gk4 at us.ibm.com
Mon Aug 9 18:04:20 EEST 2004
Mike Hearn <m.hearn at signal.qinetiq.com> wrote on 08/09/2004 04:25:29 AM:
> Hi Bryce,
> Bryce Harrington wrote:
> > Hi Mike,
> > Regarding this issue of determining a "base platform" for desktop linux
> > applications, is what you're looking for to be some sort of documented
> > "desktop capabilities/requirements" list? I ask because this is
> > something we've been putting some thought into at OSDL with some of our
> > desktop-oriented member companies, that could, for instance, specify
> > particular bits that software packagers could expect to be present
> > across any distro/desktop.
> Yes, that's basically what I'm looking for. So far the LSB has not
> addressed this issue but they seem keen, and maybe after C++ gets into
> the spec it'll start to rev faster (sorry but a 2+ year release cycle is
> far too slow for current desktop Linux development) and expand what's in
> its base profile. If so then that'd be great.
The LSB is wanting an absolute API/ABI. The LSB does not want to step on
any toes, and the desire is for standards to be sanctioned by the upstream
maintainers; therefore, the LSB will import what xdg at freedesktop.org gives
them. The LSB needs three things:
1) stable libraries implemented by two or more Linux distributions
2) detailed written specifications
3) conformance test suites to validate that #1 are following #2 above
A core desktop could be created quickly with the leverage of the proper
amount of resources. :-)
> The other concern I have about the LSB is that currently it seems most
> distros don't actually install the LSB conformance packages. They are
> very small and only add things like /etc/lsb-release, a symlink for the
> linker and so on, but still distros like Fedora and SuSE don't seem to
> include it in the base package sets. The LSB has been out for a long
> time now, so this does worry me. How do you know if what you're
> installing into is LSB compliant if the necessary files and symlinks
> aren't in place?
LSB Certified runtime environments should be providing an "lsb" dependency
for LSB Certified applications to prerequisite.
> Last concern about the LSB I have is that I think it unlikely open
> source desktop apps will ever actually be LSB conformant because they
> will want to use libraries outside of whatever platform is specified and
> the LSB specifically prohibits this. You might get a lot of informal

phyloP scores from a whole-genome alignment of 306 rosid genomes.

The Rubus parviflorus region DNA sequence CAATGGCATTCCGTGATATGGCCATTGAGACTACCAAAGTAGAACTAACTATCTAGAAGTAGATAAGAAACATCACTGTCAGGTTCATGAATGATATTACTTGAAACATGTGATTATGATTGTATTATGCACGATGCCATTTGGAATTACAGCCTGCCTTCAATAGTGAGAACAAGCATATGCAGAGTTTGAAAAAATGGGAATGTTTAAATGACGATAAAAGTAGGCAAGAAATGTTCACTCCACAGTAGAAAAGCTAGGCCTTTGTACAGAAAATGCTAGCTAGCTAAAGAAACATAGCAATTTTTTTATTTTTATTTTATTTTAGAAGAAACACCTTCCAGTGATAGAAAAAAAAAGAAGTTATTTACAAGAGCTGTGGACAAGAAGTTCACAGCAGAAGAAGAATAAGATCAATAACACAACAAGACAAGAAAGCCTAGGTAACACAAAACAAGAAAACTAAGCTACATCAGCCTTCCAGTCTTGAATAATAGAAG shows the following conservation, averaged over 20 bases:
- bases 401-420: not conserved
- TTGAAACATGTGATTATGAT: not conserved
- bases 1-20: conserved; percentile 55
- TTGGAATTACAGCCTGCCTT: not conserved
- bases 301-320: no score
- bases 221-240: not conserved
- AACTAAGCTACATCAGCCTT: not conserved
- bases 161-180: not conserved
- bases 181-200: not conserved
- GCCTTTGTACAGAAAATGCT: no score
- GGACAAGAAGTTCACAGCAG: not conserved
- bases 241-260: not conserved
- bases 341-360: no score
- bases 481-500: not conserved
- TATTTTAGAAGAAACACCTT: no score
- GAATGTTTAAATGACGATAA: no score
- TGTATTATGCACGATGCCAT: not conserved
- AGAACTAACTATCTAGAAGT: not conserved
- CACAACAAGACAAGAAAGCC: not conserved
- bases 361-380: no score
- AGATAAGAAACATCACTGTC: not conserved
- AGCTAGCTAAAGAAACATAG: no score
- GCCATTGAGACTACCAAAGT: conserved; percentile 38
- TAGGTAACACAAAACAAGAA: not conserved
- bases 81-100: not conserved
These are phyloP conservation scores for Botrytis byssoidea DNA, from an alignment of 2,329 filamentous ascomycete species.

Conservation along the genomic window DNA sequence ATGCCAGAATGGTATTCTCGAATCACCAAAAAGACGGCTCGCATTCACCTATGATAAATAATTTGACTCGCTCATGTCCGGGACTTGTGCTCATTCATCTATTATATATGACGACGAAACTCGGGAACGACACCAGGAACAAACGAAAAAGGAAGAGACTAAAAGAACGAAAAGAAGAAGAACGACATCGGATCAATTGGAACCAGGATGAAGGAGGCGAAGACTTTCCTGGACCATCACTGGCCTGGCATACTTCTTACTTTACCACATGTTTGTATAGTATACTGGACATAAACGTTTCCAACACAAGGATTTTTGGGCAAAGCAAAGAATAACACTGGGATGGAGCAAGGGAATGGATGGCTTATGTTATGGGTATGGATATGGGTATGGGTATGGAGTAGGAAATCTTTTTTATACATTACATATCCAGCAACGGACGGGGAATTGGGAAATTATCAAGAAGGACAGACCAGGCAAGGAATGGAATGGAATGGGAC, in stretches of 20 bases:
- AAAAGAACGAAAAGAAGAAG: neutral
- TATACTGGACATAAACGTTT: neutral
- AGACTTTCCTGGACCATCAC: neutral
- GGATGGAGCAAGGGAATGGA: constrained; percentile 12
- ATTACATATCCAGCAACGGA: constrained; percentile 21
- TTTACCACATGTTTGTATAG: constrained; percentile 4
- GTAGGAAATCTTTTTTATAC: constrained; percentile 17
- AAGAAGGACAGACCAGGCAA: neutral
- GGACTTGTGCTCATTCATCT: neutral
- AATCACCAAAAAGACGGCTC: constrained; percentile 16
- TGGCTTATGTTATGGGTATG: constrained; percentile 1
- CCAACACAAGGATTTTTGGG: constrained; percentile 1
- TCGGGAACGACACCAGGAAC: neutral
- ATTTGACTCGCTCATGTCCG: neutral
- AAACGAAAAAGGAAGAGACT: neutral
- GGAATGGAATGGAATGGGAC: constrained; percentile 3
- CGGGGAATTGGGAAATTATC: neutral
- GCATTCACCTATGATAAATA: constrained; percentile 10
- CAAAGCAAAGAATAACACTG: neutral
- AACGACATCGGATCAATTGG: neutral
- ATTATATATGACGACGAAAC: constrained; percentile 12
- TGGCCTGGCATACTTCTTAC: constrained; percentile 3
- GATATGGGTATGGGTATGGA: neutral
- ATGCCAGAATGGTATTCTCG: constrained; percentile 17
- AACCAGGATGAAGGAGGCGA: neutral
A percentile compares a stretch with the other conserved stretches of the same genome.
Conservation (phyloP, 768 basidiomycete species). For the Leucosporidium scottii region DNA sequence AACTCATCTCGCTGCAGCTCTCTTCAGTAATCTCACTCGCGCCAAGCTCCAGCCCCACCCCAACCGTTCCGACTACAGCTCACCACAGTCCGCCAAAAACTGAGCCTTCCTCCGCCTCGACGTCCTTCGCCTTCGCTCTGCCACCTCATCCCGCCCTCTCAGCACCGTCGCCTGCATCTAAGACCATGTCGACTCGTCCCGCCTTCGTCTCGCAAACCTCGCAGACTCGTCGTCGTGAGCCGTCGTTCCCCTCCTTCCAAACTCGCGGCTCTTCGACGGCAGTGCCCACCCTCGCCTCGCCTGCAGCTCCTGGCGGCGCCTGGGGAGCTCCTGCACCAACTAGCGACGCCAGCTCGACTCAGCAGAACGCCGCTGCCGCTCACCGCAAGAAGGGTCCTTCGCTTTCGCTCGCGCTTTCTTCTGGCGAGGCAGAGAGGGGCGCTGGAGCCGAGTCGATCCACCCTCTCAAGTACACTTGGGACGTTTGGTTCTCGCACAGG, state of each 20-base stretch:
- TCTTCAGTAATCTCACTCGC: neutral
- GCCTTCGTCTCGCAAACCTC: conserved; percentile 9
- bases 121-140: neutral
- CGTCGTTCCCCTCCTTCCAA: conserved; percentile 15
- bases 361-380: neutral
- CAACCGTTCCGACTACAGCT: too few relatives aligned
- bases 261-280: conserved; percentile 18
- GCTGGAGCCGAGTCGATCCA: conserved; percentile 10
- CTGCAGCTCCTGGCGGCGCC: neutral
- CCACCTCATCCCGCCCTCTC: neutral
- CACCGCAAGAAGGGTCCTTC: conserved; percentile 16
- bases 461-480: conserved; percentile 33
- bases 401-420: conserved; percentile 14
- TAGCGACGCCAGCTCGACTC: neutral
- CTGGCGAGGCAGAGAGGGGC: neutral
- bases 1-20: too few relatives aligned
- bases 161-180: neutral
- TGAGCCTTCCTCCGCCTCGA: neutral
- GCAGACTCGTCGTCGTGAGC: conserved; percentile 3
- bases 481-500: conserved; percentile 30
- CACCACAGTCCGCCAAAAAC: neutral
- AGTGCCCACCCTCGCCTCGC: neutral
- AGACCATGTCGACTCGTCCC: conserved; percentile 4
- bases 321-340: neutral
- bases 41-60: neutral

> "mostly" compliant apps though.
Mostly compliant is the short term. Specifying the desktop application
universe for ISVs is the long term. Bleeding edge open source desktop
applications will continue to be built from source so they can use the
latest bells and whistles.
> > Like you mention, LSB doesn't cover that particular level of detail.
> > Does this sort of thing sound like something autopackage could make use
> > of? If so, maybe we could pick your brain about it a bit?
Could the autopackage project and the distros define what should be
specified in the next major release of the LSB? We attempted an FSG/LSB
packaging group about three or four times, but resources/time never
materialized. I will try to recover the webpages.
> Well, autopackage is only one piece of the "make software installation
> on Linux easy" puzzle IMHO. It provides a way to distribute
> dependency-checking/resolving packages that work on "any" Linux
> distribution (obviously that's not really true, but it's Good Enough),
> but there are still two things needed to make software installation and
> development on Linux as easy as on Windows/MacOS:
> - A large, modern base package set. I say package set and not platform
> because I don't think there needs to be any API consistency rules (so,
> not like in KDE/Gnome for instance). Experience with Windows
> development leads me to think consistency isn't important. This is
> where organizations like the LSB, OSDL, freedesktop.org etc are
> needed, to define base sets that distros are actually going to install
> by default (or at very least, provide a single virtual package in
> their repositories to pull it all in).
What should be available to an application is defined by the LSB Product
Standards. For example, there could be "server" and "workstation" product
> Large is I think important, perhaps the most important thing but also
> the most difficult to achieve politically(?). Win32 is large, almost
> unimaginably large. It is not consistent or frequently updated.
> Nonetheless, in terms of supporting the development of advanced
> desktop apps without lots of static linking, it does
> very well.
If you dont have an absolute ABI specification, then one must bundle shared
library dependencies with your application or statically link. If one
wants to reduce this, then its just a matter of resources applied to the
LSB to increase the scope. :-)
> This is needed to make installation robust/reliable (assuming
> developers have the discipline to stick to it). People will always
> use code outside the platform, this is necessary and healthy, which
> is why we still need dependency resolvers. But it should increase
> the installation success rate dramatically.
> - Some kind of package management abstraction layer similar in goals
> (but not implementation) to the new HAL, ie something desktops
> can integrate with and depend upon. This would let us drive package
> management right into the heart of the desktop projects in a way that
> does not endanger their portability.
> This is needed to make the whole process as slick and straightforward
> for end users as on competing operating systems.
> Neither of those two things are in scope for autopackage. Obviously,
> they all need to exist and work together for maximum effect so I'm
> watching the progress of the LSB and freedesktop.org platform efforts
> with interest, ditto for HAL.
> If OSDL feels it has something to contribute, please join the fray ....
> thanks -mike
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